RECOMMENDED RATING Women of childbearing potential and their partners should not receive ribavirin during or for at least 6 months prior to pregnancy. I, C Women of childbearing potential should be counseled not to become pregnant while receiving a ribavirin-containing antiviral regimen, and for at least 6 months after stopping the regimen. I, C Male partners of women of childbearing potential should be cautioned to prevent pregnancy while they are receiving a ribavirin-containing antiviral regimen, and for up to 6 months after stopping the regimen. I, C Serum pregnancy testing is recommended for women of childbearing potential prior to beginning treatment with a regimen that includes ribavirin. I, C Assessment of contraceptive use and of possible pregnancy is recommended at appropriate intervals during ribavirin treatment for women of childbearing potential, and for female partners of men who receive ribavirin treatment. I, C
Ribavirin causes hemolysis. Patients receiving ribavirin should have hemoglobin levels checked during treatment, often after 2 weeks, and the ribavirin dose reduced if the patient develops significant anemia, often defined as hemoglobin < 10 g/dL.
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How Will My Provider Monitor Me During The Treatment
Your provider will meet with you during treatment to review how well you are tolerating treatment and review laboratory results. Laboratory tests help keep tabs on your health, track the viral load, and determine your response to treatment. You will be given specific dates to go get your blood tested at the lab during and after the treatment.
Recommended Monitoring For Patients In Whom Treatment Failed To Achieve A Sustained Virologic Response
RECOMMENDED For patients with cirrhosis, endoscopic surveillance for varices should be performed in accordance with the AASLD guidance on portal hypertension bleeding in cirrhosis. Guidanceb a For, please refer to the appropriate section.b Unlike the AASLD/IDSA HCV guidance, the AASLD guidelines use the GRADE system to rate recommendations please see that document for further information about this rating system.
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Limitations Of Drug Treatments
Though the latest generation of hepatitis C drugs can effectively cure the disease, patients whose hepatitis C infection has progressed to the point of causing advanced cirrhosis or liver failure may require a liver transplant to fully recover.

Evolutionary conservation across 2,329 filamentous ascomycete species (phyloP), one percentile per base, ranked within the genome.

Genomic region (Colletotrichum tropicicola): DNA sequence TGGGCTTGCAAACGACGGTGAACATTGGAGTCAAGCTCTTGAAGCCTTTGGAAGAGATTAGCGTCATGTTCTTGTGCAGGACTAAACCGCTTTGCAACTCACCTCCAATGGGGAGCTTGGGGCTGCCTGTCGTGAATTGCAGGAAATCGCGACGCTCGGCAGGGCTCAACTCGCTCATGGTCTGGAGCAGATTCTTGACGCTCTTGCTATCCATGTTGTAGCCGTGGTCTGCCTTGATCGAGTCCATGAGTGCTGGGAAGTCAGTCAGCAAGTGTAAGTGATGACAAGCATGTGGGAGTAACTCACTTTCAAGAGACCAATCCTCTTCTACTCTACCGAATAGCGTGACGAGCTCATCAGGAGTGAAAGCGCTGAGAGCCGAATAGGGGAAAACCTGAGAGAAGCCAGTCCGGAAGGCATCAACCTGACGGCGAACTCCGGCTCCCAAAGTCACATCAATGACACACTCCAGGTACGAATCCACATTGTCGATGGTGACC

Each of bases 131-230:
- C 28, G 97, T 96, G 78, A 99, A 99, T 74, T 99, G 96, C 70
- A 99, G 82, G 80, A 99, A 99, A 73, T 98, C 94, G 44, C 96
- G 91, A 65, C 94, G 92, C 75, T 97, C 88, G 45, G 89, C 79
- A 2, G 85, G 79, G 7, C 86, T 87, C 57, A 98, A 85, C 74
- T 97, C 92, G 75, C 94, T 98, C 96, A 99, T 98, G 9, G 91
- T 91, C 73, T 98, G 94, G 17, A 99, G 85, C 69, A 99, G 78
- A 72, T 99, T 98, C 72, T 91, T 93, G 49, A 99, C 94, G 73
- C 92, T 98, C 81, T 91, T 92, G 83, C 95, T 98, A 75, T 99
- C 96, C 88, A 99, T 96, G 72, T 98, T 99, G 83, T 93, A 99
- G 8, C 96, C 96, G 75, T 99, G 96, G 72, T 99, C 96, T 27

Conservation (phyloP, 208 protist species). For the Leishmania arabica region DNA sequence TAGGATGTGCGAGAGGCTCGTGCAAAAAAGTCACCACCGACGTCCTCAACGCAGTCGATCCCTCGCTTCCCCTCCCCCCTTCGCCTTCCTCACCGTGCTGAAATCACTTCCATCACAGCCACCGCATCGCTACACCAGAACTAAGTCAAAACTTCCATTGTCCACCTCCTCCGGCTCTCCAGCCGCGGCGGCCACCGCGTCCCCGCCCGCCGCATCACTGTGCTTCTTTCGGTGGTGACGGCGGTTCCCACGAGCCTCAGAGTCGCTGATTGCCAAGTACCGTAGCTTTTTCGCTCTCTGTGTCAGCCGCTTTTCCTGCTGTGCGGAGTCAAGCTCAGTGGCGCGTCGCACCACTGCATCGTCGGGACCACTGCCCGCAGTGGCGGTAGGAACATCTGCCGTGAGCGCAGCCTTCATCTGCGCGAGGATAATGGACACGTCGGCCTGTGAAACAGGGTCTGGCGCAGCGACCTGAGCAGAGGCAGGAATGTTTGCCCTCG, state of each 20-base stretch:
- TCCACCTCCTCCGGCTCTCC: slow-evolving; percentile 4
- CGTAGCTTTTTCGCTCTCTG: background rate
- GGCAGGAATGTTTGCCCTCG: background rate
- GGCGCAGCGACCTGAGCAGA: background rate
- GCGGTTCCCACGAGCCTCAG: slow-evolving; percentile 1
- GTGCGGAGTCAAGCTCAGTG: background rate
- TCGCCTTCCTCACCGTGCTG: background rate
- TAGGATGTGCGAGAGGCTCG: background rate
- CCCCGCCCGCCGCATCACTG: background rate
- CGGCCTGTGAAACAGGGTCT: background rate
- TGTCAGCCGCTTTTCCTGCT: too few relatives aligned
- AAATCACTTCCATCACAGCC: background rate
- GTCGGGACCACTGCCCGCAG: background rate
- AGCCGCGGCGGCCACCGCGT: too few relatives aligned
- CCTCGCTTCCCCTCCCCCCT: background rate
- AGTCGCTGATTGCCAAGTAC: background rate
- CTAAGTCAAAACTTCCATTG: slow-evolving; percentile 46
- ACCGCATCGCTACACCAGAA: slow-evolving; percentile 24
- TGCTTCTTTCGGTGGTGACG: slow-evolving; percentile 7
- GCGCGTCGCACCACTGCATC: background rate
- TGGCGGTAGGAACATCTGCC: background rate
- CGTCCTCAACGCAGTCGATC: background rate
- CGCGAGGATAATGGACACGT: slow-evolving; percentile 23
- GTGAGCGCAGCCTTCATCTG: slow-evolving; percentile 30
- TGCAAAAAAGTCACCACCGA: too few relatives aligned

Its important to let your doctor know what other medications and supplements youre taking so you can avoid harmful interactions. If youre nursing or pregnant, youll also want to let your healthcare provider know, as this can affect your treatment options.
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Pegylated Interferon Alfa And Ribavirin
The standard treatment regimen for chronic HCV infection is outlined in Table 1. Pegylated interferon alfa-2a and pegylated interferon alfa-2b are modified forms of interferon alfa with much longer half-lives, which allow these drugs to be taken once a week. In addition, they are significantly more effective against HCV, either alone or in combination with ribavirin , compared with unmodified interferon alfa, and they have side effect profiles similar to that of unmodified interferon alfa.6,7
The HCV viral load should be assessed after 24 weeks of therapy. Recent studies suggest that patients infected with HCV genotype 2 or 3 should receive a total course of 24 weeks of therapy, while patients with genotypes 1 or 4 have higher sustained virologic response rates if they are treated for 48 weeks. In patients with genotype 1a or 1b infection, the detection of viremia at 24 weeks predicts viral persistence despite therapy. Thus, it is recommended that patients with viremia at 24 weeks discontinue therapy. Because viremia at 12 weeks now appears to predict persistent HCV infection, some experts recommend discontinuing therapy at 12 weeks if HCV viremia is detected. In patients with genotype 1a or 1b and an undetectable HCV viral load at 24 weeks, continuation of therapy for the full 48-week course is indicated.